Michigan Farmers’ Market Nutrition Program

An Evidence-Based Practice


The target population of Project FRESH is low-income women in underprivileged parts of Michigan. The actual study population specifically consisted of women who participate either in Women, Infants, and Children (WIC) or Commodity Supplemental Food Program (CSFP) programs. The metropolitan-Flint-area is 45% African American, with numerous women living at or below 185% of federal poverty income guidelines.

The essential components of the program include the delivery of education and farmers’ market coupons. Giving women the proper nutrition education about the importance of daily consumption of fruits and vegetables for their families will help encourage the purchase of healthy foods. However because WIC participants are often from low-income areas, they may not have the resources to purchase fresh produce. Project FRESH counters this problem by issuing coupons through WIC agencies that can be used to buy fresh fruits and vegetables at local farmers’ markets. Many farmers’ markets are also now joining and becoming involved in the Project FRESH program.

Project FRESH, under the Michigan Department of Community Health, facilitates the program. The program also works in cooperation with local agencies and the Michigan State University Extension/Expanded Food and Nutrition Education Program and Family Nutrition Program. Project FRESH implements its program by delivering coupons and providing education and services to low-income and nutritionally-at-risk consumers through local farmers’ markets. This is in the efforts of changing the attitudes and consumption behavior of fruit and vegetable intake while also ensuring the availability of such resources. The local agencies of WIC identify eligible participants and proceed to give $20 in coupons, which can be used at any authorized farmers’ market. Participants are also given a brief food and nutrition presentation, 5-A-Day for Better Health materials, and other resources for more nutrition education.

Goal / Mission

The goal of the program is to increase fruit and vegetable consumption behavior in participants of the Women, Infants, and Children program in Genessee County, Michigan.

Results / Accomplishments

A randomized controlled trial was conducted to determine the effects of education, monetary incentives, or both, on fruit and vegetable consumption behavior. The intervention groups were chosen from metropolitan Genessee County in Michigan, which is approximately 45% African American. Subjects were selected from WIC and CSFP populations. Both of these organizations serve women and children at or below 185% of federal poverty income guidelines. Of the 669 recruited women from WIC or CSFP, 564 (84.3%) completed the questionnaire beforehand, and 455 (80.7%, attrition 19.3%) returned to complete it.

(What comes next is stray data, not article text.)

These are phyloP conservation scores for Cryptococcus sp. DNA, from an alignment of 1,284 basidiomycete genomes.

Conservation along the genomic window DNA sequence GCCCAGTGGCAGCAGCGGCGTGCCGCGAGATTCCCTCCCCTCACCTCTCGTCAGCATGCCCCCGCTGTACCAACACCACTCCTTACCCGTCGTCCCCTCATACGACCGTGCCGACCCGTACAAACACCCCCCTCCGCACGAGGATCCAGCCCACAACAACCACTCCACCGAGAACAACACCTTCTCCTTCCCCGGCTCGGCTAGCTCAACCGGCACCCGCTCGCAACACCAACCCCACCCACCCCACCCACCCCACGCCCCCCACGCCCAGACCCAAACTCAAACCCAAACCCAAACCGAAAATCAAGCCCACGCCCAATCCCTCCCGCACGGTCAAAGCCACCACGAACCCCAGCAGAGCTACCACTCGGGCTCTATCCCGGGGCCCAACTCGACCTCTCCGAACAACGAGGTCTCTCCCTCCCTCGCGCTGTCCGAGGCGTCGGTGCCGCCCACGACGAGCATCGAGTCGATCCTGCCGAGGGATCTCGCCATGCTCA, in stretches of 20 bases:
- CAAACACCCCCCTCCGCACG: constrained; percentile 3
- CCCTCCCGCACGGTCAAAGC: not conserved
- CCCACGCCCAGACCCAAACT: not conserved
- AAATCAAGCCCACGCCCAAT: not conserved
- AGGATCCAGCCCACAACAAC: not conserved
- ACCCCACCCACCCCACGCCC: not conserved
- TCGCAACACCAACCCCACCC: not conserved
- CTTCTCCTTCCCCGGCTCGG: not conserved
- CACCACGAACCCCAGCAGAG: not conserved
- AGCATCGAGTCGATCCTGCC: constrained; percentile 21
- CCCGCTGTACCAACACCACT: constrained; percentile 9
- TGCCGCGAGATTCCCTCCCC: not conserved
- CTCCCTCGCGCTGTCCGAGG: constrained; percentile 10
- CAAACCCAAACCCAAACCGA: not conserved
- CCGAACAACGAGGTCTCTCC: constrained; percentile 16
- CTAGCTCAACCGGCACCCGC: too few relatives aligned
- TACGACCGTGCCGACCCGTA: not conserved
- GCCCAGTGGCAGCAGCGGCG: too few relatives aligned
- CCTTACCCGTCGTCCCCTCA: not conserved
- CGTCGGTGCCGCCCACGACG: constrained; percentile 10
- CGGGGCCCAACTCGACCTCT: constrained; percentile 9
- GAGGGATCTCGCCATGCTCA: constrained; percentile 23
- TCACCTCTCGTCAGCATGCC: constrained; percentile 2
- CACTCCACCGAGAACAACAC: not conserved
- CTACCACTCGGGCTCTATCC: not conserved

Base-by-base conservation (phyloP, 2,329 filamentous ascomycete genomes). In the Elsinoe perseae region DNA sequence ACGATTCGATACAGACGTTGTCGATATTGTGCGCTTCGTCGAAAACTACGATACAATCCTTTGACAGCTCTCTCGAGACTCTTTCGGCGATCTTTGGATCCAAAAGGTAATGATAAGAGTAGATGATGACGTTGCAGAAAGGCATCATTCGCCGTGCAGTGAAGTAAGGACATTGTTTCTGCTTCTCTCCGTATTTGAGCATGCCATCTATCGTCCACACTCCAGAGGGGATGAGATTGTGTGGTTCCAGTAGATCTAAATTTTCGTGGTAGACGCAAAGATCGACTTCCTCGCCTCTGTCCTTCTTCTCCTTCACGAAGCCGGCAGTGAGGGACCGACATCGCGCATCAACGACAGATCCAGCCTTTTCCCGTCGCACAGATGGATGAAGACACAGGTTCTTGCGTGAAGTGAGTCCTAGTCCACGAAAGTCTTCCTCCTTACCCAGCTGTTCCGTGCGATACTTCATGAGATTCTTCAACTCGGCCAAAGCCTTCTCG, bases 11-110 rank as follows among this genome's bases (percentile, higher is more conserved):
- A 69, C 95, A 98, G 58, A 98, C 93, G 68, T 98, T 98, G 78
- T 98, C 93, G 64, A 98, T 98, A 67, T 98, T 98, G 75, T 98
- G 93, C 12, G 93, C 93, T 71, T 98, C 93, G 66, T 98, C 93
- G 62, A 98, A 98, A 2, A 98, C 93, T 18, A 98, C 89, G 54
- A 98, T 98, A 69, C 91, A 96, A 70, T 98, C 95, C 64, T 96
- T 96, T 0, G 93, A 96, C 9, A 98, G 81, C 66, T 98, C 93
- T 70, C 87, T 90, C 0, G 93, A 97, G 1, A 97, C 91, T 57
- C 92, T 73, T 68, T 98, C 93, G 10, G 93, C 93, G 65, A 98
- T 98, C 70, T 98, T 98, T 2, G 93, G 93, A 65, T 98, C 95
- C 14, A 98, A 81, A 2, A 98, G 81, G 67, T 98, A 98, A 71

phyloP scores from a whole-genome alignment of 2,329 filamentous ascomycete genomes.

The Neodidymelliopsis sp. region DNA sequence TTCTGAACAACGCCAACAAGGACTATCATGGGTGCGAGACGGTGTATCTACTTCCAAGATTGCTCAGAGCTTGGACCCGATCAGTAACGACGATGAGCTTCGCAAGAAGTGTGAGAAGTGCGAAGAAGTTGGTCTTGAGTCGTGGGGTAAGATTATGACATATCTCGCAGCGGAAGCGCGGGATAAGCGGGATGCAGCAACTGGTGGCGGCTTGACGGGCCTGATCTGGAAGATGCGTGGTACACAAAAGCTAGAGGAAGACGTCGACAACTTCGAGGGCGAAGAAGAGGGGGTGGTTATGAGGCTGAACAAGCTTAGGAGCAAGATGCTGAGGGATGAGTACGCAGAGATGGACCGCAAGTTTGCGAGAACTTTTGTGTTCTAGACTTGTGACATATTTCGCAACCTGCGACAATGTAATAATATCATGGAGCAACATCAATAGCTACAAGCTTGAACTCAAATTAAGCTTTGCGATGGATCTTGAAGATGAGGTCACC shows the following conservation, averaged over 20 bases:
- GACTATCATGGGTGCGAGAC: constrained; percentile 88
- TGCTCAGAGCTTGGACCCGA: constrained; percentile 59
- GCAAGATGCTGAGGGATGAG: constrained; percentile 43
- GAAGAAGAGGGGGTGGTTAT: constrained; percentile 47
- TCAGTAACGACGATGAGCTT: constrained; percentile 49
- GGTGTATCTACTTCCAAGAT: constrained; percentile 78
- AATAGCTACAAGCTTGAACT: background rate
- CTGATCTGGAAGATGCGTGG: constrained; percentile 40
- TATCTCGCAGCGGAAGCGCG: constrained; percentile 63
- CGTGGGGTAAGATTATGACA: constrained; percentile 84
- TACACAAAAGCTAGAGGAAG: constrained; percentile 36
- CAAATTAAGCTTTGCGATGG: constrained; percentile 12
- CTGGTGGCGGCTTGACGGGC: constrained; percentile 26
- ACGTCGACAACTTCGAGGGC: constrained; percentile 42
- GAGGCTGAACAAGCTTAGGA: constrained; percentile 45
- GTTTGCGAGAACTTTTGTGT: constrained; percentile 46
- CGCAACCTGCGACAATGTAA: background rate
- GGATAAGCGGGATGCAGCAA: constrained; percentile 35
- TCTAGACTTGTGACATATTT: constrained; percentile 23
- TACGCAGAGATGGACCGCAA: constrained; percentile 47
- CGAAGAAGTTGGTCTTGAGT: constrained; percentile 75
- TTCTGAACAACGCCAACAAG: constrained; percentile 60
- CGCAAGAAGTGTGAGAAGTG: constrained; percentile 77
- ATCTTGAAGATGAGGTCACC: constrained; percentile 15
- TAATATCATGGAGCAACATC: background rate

Subjects were randomly assigned to receive either education and coupons, education-only, coupons-only, or no intervention. Education involved obtaining information about the storage and nutritional value of fruits and vegetables. Participants in the two groups that received education were more likely to hear the phrase, “5 A Day for Better Health” (p<0.001), which proved to have a direct effect on subjects’ positive attitudes toward fruit and vegetable consumption, which in turn increased their consumption. Coupons had a direct effect on increasing actual consumption, but not on the attitudes. Participants in the two groups who received coupons were more likely to report visiting farmers’ markets during the study (p<0.001). Thus, a combination of education and coupons enhanced the impact of the intervention.

About this Promising Practice

Primary Contact
Pat Benton
Michigan State University Extension
240 Agriculture Hall
East Lansing, MI 48824
Health / Exercise, Nutrition, & Weight
Project FRESH (Farm Resources Encouraging and Supporting Health)
Date of publication
Feb 2001
Date of implementation
Geographic Type
Genesee County, Michigan
For more details
Target Audience
Women, Racial/Ethnic Minorities
Additional Audience
Submitted By
Christine Chen, Peggy Hung, Katie McCauley - UC Berkeley School of Public Health